Recognizing that certain biological functions can be associated with specific DNA sequences has led various fields of biology to adopt the notion of the genetic part. This concept provides a finer level of granularity than the traditional notion of the gene. However, a method of formally relating how a set of parts relates to a function has not yet emerged. Synthetic biology both demands such a formalism and provides an ideal setting for testing hypotheses about relationships between DNA sequences and phenotypes beyond the gene-centric methods used in genetics. Attribute grammars are used in computer science to translate the text of a program source code into the computational operations it represents. By associating attributes with parts, modifying the value of these attributes using rules that describe the structure of DNA sequences, and using a multi-pass compilation process, it is possible to translate DNA sequences into molecular interaction network models. These capabilities are illustrated by simple example grammars expressing how gene expression rates are dependent upon single or multiple parts. The translation process is validated by systematically generating, translating, and simulating the phenotype of all the sequences in the design space generated by a small library of genetic parts. Attribute grammars represent a flexible framework connecting parts with models of biological function. They will be instrumental for building mathematical models of libraries of genetic constructs synthesized to characterize the function of genetic parts. This formalism is also expected to provide a solid foundation for the development of computer assisted design applications for synthetic biology.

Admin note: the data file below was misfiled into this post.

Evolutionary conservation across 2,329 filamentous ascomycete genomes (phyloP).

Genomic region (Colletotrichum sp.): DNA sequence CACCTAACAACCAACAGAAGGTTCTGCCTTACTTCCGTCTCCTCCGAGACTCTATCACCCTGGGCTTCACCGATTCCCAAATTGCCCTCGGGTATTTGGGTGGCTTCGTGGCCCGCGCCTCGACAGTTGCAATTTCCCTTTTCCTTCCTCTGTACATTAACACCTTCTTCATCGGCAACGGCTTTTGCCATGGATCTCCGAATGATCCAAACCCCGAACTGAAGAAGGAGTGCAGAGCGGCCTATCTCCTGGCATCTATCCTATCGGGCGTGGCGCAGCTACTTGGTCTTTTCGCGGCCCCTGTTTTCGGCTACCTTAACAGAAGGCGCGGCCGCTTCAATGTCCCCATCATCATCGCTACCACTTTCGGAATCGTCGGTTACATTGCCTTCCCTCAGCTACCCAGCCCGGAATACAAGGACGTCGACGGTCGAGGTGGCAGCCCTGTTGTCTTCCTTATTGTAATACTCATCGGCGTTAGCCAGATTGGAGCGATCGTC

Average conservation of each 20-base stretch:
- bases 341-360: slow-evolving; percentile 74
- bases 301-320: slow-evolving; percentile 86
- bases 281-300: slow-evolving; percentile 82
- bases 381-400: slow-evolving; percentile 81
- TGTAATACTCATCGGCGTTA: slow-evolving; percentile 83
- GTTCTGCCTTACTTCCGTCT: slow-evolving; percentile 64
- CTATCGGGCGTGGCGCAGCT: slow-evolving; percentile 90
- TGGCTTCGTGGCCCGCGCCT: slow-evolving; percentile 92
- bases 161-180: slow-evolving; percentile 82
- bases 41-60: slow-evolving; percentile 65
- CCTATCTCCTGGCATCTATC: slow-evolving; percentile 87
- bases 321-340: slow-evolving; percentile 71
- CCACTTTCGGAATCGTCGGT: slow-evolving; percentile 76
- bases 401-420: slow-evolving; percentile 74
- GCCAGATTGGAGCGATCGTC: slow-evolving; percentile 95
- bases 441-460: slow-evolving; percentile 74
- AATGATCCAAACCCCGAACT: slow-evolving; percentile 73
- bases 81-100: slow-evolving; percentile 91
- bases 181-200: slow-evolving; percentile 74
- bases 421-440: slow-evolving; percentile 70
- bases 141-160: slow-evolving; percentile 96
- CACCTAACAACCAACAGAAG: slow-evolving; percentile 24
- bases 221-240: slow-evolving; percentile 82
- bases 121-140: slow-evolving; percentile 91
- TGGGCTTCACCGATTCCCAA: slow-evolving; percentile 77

Deciphering the genetic code has been one of the major milestones in our understanding of how genetic information is stored in DNA sequences. However, only part of the genetic information is captured by the simple rules describing the correspondence between gene and proteins. The molecular mechanisms of gene expression are now understood well enough to recognize that DNA sequences are rich in functional blocks that do not code for proteins. It has proved difficult to express the function of these genetic parts in a computer readable format that could be used to predict the emerging behavior of DNA sequences combining multiple interacting parts. We are showing that methods used by computer scientists to develop programming languages can be applied to DNA sequences. They provide a framework to: 1) express the biological functions of genetic parts, 2) how these functions depend on the context in which the parts are placed, and 3) translate DNA sequences composed of multiple parts into a model predicting how the DNA sequence will behave in vivo. Our approach provides a formal representation of how the biological function of genetic parts can be used to assist in the engineering of synthetic DNA sequences by automatically generating models of the design for analysis.